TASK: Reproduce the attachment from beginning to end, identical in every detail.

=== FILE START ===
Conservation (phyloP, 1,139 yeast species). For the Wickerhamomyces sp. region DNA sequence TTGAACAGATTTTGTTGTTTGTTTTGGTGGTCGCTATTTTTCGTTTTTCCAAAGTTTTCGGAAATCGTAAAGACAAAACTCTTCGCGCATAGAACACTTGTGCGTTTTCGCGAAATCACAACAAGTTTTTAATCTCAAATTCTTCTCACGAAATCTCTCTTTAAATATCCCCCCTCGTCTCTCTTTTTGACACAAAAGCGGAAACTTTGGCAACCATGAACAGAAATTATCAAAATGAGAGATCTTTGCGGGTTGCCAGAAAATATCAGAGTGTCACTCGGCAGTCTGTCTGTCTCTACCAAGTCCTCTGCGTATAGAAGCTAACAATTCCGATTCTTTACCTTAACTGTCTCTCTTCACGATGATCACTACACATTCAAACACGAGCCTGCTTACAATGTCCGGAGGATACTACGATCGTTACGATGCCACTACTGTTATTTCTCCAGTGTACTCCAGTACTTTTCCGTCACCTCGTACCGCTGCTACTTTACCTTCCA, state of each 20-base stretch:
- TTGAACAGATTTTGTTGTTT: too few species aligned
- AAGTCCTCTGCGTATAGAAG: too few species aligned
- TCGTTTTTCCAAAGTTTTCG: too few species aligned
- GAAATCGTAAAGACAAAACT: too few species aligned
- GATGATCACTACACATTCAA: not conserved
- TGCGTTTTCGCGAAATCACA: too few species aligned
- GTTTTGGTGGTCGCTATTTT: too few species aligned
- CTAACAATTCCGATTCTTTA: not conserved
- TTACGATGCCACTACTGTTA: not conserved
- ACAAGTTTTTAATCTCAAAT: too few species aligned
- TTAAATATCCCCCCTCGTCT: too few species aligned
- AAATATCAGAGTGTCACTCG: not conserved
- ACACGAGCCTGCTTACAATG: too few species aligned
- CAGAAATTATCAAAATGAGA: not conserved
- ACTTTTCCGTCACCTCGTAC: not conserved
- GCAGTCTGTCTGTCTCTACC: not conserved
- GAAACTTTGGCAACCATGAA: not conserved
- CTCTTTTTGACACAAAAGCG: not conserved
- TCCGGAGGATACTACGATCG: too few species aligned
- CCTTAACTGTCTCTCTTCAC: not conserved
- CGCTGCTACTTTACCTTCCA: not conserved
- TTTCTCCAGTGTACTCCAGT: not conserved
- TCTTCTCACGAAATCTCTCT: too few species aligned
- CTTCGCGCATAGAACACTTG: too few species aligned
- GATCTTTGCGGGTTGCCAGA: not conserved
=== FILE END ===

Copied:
Conservation (phyloP, 1,139 yeast species). For the Wickerhamomyces sp. region DNA sequence TTGAACAGATTTTGTTGTTTGTTTTGGTGGTCGCTATTTTTCGTTTTTCCAAAGTTTTCGGAAATCGTAAAGACAAAACTCTTCGCGCATAGAACACTTGTGCGTTTTCGCGAAATCACAACAAGTTTTTAATCTCAAATTCTTCTCACGAAATCTCTCTTTAAATATCCCCCCTCGTCTCTCTTTTTGACACAAAAGCGGAAACTTTGGCAACCATGAACAGAAATTATCAAAATGAGAGATCTTTGCGGGTTGCCAGAAAATATCAGAGTGTCACTCGGCAGTCTGTCTGTCTCTACCAAGTCCTCTGCGTATAGAAGCTAACAATTCCGATTCTTTACCTTAACTGTCTCTCTTCACGATGATCACTACACATTCAAACACGAGCCTGCTTACAATGTCCGGAGGATACTACGATCGTTACGATGCCACTACTGTTATTTCTCCAGTGTACTCCAGTACTTTTCCGTCACCTCGTACCGCTGCTACTTTACCTTCCA, state of each 20-base stretch:
- TTGAACAGATTTTGTTGTTT: too few species aligned
- AAGTCCTCTGCGTATAGAAG: too few species aligned
- TCGTTTTTCCAAAGTTTTCG: too few species aligned
- GAAATCGTAAAGACAAAACT: too few species aligned
- GATGATCACTACACATTCAA: not conserved
- TGCGTTTTCGCGAAATCACA: too few species aligned
- GTTTTGGTGGTCGCTATTTT: too few species aligned
- CTAACAATTCCGATTCTTTA: not conserved
- TTACGATGCCACTACTGTTA: not conserved
- ACAAGTTTTTAATCTCAAAT: too few species aligned
- TTAAATATCCCCCCTCGTCT: too few species aligned
- AAATATCAGAGTGTCACTCG: not conserved
- ACACGAGCCTGCTTACAATG: too few species aligned
- CAGAAATTATCAAAATGAGA: not conserved
- ACTTTTCCGTCACCTCGTAC: not conserved
- GCAGTCTGTCTGTCTCTACC: not conserved
- GAAACTTTGGCAACCATGAA: not conserved
- CTCTTTTTGACACAAAAGCG: not conserved
- TCCGGAGGATACTACGATCG: too few species aligned
- CCTTAACTGTCTCTCTTCAC: not conserved
- CGCTGCTACTTTACCTTCCA: not conserved
- TTTCTCCAGTGTACTCCAGT: not conserved
- TCTTCTCACGAAATCTCTCT: too few species aligned
- CTTCGCGCATAGAACACTTG: too few species aligned
- GATCTTTGCGGGTTGCCAGA: not conserved